Breaking the code

code  

/kōd/
Noun

A system of words, letters, figures, or other symbols used to represent others, esp. for the purposes of secrecy. – Wikipedia

Healthcare workers regardless of position and rank are trained in institutions to learn medical terminology. It is crucial that information regarding patient care is delivered quickly and no time is wasted. Thousands of Latin/Greek terms are committed to memory, and just as many abbreviations, mneumonics and eponymous names are expected to be used fluently on a daily basis. This ‘code’ enables the multi-disciplinary team the ability to speak to one another; but what of the patient and families that require education and knowledge about their diagnosis, prognosis and treatment options? Are they being left out of the loop?

Health Literacy is a fairly new concept. Does empowering the patient/family reduce hospital admissions? You bet it does. If a patient is given a brochure about Diabetes, but cannot understand the language, what is the point? Could that brochure be more beneficial by lowering the reading level of the language and adding pictures?

What if members of the healthcare team were making every effort to use lay terms when describing this diagnosis to the patient? Our healthcare culture needs to work towards simplifying information.

Educate your students on when it is appropriate to use medical terminolgy, and give them the tools to truly help their patients. Break the code.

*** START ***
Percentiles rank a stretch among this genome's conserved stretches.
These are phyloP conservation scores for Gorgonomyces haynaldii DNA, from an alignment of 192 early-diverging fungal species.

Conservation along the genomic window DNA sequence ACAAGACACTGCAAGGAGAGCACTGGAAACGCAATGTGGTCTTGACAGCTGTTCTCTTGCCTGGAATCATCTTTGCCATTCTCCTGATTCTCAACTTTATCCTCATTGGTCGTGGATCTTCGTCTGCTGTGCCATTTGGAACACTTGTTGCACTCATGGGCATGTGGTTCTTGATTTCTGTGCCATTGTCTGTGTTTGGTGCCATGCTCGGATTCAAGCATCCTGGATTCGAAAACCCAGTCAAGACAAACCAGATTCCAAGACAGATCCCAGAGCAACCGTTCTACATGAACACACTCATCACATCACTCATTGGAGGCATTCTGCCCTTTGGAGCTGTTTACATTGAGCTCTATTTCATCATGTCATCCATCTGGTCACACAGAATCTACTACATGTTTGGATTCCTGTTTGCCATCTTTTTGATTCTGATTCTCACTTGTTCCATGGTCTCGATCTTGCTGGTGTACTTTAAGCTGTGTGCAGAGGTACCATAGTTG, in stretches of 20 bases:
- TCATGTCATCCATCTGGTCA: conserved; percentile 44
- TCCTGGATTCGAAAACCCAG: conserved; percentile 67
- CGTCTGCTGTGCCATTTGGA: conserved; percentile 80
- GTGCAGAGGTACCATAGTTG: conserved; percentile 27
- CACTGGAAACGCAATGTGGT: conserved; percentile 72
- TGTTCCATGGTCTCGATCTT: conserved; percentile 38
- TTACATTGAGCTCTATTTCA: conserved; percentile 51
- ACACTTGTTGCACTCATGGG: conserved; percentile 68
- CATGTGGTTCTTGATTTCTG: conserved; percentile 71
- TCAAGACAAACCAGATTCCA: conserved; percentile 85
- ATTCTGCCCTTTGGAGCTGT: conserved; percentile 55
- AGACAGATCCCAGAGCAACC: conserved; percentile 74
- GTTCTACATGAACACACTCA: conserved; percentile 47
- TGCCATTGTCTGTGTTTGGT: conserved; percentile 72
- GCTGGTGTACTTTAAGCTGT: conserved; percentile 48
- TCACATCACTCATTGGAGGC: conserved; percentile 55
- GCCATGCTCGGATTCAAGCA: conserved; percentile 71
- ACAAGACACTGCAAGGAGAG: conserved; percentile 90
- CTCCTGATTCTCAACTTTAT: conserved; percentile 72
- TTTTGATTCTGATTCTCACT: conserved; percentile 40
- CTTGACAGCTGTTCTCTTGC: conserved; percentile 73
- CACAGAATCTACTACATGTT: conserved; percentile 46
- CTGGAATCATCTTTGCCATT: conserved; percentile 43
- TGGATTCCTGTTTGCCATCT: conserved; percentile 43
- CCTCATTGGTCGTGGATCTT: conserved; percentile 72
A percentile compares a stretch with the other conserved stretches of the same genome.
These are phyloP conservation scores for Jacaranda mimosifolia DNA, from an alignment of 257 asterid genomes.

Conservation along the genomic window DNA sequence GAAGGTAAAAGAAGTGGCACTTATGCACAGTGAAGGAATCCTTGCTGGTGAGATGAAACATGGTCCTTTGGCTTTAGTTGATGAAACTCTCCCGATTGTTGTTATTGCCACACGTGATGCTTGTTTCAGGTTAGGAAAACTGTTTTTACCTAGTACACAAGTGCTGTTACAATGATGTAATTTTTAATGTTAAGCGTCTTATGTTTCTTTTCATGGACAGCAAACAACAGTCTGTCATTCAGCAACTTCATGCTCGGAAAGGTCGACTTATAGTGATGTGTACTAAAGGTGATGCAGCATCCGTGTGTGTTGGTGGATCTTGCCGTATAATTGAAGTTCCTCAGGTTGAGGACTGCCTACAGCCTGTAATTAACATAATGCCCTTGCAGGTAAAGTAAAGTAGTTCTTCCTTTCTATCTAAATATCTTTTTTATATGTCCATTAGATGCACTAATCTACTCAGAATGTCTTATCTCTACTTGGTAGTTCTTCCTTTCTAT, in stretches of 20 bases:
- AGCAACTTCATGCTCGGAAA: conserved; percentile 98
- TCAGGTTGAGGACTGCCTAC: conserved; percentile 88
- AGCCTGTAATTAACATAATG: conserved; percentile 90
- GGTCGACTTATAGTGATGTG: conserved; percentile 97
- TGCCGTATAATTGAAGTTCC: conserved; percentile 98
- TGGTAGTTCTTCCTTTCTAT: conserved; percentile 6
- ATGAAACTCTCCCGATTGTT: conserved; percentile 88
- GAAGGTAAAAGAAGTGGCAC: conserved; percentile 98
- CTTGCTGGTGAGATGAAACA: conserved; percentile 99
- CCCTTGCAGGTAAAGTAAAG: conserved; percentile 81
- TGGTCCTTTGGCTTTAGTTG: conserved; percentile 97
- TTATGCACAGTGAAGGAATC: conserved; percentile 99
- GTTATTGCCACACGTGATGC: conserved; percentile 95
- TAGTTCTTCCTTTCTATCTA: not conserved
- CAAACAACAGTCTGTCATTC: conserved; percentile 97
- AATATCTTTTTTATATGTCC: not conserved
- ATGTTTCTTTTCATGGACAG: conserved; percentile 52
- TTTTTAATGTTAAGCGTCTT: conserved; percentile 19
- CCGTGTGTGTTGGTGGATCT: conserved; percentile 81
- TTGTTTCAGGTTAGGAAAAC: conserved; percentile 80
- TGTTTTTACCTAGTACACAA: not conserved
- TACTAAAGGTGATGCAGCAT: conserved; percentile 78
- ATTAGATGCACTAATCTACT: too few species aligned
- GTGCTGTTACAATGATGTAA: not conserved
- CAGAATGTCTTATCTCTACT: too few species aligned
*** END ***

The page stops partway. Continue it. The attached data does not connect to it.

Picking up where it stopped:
For more information or resources, please see my link Health Literacy to the Public Health Agency of Canada.

 

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About lisagedak

I work in the field of Healthcare, and am an Instructor of Medical Termionology, Healthcare Communications and Pharmacology. you can find me on facebook at: https://www.facebook.com/lisa.gedak.52 or on twitter @voodoowitch1
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2 Responses to Breaking the code

  1. Great point Lisa. In my work with new Canadians, the healthcare system was an area we tried to help make more accessible – hard to do when admittedly it’s intimidating for me too. Both my sisters are nurses and when they get together I don’t understand a word they are saying! I believe every profession has it’s lingo but particularly in the public health sector it’s up to the practitioners to think and act inclusively. Thanks for the reminder.

  2. Ryan Downey says:

    Yes I agree. Patients are already feeling vulnerable and out of sorts, the last thing they need is to be confused by medical jargon. Is there a web site that might break up the jargon for patients. Some where they could go and research at their own speed at their own time. There’s gotta be an app for that.

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